NASA Astronaut Andrew Jay “Drew” Feustel, who is currently living and working aboard the International Space Station, published a photo on his Twitter account with a replica of the “Moon Landscape” drawing by Holocaust victim Petr Ginz to honor Holocaust Remembrance Day (Yom HaShoah). The replica of the painting was first flown in space by Ilan Ramon (June 20, 1954 – February 1, 2003), the first Israeli astronaut for NASA. Ramon has died in the re-entry accident of STS-107, the fatal mission of the Space Shuttle Columbia. Ilan Ramon’s mother and grandmother were Auschwitz survivors, and his grandfather and other family members perished in Nazi death camps.
Feustel took with him to space a copy of a special drawing entitled “Moon Landscape”, which was created by a Jewish Czech boy named Petr Ginz (1 February 1928 – 28 September 1944) while incarcerated in Terezin, Czechoslovakia, during World War II. The drawing depicts how Earth would look from the surface of the moon. Petr was fascinated by science fiction and inspired by his favorite author, the French novelist, poet, and playwright Jules Verne (8 February 1828 – 24 March 1905), to draw and write stories about a far-off world he would never visit. At the age of 16, Petr lost his life at Auschwitz.
Continue reading Astronaut Honors Holocaust Remembrance Day from space with “Moon Landscape” drawing by Holocaust victim Petr Ginz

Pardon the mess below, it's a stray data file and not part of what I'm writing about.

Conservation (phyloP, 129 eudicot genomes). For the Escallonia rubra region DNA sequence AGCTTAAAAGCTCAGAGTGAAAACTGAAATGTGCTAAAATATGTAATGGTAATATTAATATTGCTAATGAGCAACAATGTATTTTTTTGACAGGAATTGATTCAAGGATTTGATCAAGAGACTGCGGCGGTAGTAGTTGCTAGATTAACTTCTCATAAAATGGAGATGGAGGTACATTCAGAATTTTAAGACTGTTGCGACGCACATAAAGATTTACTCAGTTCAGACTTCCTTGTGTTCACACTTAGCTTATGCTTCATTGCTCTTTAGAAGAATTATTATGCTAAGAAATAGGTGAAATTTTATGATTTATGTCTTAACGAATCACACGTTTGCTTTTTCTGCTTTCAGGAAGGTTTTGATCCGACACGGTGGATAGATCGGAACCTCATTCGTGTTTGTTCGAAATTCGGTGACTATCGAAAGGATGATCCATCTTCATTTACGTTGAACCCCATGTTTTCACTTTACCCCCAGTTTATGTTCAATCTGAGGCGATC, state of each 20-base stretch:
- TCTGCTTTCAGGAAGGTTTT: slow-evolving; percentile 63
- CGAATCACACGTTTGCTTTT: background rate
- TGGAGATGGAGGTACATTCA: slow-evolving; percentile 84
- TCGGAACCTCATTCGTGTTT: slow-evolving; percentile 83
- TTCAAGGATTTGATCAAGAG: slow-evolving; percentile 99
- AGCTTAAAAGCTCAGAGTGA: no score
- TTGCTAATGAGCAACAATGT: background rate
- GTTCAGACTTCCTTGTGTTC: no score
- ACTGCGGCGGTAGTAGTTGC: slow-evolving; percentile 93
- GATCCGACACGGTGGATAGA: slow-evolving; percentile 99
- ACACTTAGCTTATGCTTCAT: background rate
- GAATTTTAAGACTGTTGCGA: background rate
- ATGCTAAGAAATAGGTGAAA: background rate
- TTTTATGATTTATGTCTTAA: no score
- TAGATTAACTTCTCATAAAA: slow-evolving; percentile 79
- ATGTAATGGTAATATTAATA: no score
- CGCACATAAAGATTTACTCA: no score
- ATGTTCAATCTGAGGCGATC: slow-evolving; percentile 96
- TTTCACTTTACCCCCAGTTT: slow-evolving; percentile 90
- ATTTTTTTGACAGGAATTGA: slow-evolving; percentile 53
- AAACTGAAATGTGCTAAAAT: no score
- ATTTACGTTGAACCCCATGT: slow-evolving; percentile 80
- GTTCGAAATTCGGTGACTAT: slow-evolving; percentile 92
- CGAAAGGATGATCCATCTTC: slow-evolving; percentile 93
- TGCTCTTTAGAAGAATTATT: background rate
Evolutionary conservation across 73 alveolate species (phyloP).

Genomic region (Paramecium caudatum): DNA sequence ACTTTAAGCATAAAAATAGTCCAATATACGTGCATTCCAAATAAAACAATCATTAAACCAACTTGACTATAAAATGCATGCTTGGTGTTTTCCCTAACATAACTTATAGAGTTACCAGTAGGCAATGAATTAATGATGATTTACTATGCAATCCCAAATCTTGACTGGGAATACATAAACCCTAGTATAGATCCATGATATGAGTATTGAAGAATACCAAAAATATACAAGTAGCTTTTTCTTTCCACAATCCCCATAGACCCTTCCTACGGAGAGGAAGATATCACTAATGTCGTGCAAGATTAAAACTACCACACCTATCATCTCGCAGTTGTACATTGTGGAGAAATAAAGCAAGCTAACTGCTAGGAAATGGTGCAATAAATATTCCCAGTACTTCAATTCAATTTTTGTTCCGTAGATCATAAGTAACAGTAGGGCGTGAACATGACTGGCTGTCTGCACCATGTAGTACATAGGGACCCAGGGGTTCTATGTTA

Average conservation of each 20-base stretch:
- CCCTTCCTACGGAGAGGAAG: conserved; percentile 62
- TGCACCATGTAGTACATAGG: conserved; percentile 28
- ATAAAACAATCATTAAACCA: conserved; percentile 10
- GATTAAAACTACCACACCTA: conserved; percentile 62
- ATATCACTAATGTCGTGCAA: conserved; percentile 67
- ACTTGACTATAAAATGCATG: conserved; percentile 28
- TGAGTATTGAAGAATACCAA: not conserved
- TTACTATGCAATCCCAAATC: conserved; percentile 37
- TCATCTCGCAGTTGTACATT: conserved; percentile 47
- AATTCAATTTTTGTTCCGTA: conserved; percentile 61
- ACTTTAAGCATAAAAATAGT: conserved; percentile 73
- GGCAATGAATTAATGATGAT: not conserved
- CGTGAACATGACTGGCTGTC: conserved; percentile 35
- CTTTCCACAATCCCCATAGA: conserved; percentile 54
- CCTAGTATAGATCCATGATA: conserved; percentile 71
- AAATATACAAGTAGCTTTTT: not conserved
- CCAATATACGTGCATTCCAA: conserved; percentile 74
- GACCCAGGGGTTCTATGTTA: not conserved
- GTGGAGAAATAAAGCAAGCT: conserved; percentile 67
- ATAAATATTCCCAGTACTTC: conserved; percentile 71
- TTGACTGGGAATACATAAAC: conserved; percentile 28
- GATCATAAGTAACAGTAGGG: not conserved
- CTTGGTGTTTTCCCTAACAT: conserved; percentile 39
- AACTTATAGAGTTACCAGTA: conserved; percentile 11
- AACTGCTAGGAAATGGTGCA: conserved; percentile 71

Tiangong-1, China’s falling space station will make an uncontrolled re-entry on late Sunday, April 1, or early Monday, April 2. But, there’s no need to panic: the risk is quite low that people on Earth will be in danger. Since two-thirds of Earth’s surface is covered by water, any remaining debris that doesn’t burn up in the atmosphere has a high chance of falling into an ocean. In fact, in every few years, uncontrolled spacecraft of this size enter the Earth’s atmosphere. For example, the 5,900-kilogram (13,000 lb) NASA-operated orbital observatory Upper Atmosphere Research Satellite (UARS) decommissioned and re-entered Earth’s atmosphere on 24 September 2011. It ultimately impacted in a remote area of the Pacific Ocean, which is called Point Nemo. Some decommissioned spacecraft has returned so remotely that there was no visual evidence of their fall. So, the headlines of tabloid papers about Tiangong-1 crash are just sensational and click-bait.
There were uncontrolled reentries of even much larger spacecrafts in space exploration history. The biggest uncontrolled entry of a spacecraft was on February 1, 2003: the Space Shuttle Columbia disintegrated upon reentering Earth’s atmosphere, killing all seven crew members.
Continue reading Why You Shouldn’t Worry About the Uncontrolled Reentry of Tiangong-1 – China’s Falling Space Station